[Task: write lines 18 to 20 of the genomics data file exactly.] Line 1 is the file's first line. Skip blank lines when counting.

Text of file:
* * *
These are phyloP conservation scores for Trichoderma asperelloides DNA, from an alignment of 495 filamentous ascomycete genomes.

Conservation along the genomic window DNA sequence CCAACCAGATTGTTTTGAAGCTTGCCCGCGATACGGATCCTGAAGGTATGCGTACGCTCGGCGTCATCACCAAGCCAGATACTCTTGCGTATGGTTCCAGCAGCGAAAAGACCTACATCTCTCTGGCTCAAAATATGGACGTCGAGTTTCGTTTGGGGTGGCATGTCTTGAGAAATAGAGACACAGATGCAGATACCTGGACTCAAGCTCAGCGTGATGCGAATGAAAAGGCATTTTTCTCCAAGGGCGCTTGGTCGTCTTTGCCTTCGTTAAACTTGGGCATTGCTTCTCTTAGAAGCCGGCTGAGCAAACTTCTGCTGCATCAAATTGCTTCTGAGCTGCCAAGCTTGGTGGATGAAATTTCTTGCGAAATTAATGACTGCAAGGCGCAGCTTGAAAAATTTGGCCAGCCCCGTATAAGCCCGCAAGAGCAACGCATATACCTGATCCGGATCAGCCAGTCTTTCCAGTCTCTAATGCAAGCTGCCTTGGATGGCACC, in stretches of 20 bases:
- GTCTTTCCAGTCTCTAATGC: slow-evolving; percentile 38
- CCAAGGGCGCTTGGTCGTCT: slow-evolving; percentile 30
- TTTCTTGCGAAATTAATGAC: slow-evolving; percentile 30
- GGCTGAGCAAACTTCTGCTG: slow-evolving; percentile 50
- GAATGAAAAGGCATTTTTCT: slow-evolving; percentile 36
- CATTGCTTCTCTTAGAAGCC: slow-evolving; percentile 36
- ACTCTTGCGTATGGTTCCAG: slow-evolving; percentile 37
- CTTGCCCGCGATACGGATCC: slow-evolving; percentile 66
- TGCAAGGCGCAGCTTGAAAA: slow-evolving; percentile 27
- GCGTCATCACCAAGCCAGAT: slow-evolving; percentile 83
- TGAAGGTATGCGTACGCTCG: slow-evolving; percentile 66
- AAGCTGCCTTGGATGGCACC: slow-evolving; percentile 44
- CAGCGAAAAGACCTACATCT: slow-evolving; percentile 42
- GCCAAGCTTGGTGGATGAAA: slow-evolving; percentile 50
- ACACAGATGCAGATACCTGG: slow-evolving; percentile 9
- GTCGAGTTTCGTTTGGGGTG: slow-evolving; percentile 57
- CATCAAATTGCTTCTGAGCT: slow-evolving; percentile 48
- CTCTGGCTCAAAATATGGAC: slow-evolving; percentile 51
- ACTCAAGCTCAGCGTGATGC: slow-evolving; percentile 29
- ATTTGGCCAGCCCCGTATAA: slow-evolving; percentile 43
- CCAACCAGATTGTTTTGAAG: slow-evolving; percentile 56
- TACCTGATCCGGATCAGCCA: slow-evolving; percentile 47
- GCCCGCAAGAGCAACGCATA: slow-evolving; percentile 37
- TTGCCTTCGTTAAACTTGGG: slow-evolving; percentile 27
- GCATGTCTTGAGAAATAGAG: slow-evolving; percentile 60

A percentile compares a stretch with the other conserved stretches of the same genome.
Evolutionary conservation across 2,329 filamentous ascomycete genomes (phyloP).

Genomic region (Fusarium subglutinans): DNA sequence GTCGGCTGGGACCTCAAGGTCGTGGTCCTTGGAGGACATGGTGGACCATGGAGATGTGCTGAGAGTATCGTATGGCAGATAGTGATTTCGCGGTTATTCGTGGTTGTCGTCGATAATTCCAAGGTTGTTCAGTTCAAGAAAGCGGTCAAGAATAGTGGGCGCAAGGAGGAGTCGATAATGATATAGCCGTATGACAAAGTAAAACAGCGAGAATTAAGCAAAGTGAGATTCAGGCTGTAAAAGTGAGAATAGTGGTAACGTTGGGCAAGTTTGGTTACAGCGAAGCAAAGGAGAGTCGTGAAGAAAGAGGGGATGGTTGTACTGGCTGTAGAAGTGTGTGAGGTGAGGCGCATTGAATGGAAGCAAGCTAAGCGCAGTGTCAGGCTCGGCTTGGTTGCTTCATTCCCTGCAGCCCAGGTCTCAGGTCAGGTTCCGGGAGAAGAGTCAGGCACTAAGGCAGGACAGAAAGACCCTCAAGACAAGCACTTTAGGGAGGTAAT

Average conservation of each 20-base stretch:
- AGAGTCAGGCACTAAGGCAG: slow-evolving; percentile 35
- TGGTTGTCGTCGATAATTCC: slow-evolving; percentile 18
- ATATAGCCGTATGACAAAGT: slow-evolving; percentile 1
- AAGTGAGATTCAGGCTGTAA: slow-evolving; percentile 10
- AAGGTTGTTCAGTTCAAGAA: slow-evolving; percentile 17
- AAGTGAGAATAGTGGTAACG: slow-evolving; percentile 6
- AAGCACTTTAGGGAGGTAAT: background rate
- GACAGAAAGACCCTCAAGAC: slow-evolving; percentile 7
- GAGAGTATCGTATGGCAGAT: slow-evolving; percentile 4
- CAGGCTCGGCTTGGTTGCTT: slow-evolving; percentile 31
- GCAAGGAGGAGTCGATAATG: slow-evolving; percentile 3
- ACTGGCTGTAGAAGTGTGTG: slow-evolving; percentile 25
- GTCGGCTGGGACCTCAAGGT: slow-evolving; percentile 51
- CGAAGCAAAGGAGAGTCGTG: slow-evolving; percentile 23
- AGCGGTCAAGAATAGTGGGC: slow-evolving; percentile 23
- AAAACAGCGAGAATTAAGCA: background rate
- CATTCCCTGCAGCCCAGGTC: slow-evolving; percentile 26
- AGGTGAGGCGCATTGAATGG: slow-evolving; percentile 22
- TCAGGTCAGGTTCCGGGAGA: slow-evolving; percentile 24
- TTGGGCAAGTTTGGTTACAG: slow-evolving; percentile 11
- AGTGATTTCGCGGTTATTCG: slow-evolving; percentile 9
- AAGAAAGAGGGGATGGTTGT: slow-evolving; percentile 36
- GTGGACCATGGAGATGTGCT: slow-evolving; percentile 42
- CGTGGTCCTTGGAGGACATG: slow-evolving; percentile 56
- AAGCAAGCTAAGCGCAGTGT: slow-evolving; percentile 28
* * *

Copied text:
- GTCGAGTTTCGTTTGGGGTG: slow-evolving; percentile 57
- CATCAAATTGCTTCTGAGCT: slow-evolving; percentile 48
- CTCTGGCTCAAAATATGGAC: slow-evolving; percentile 51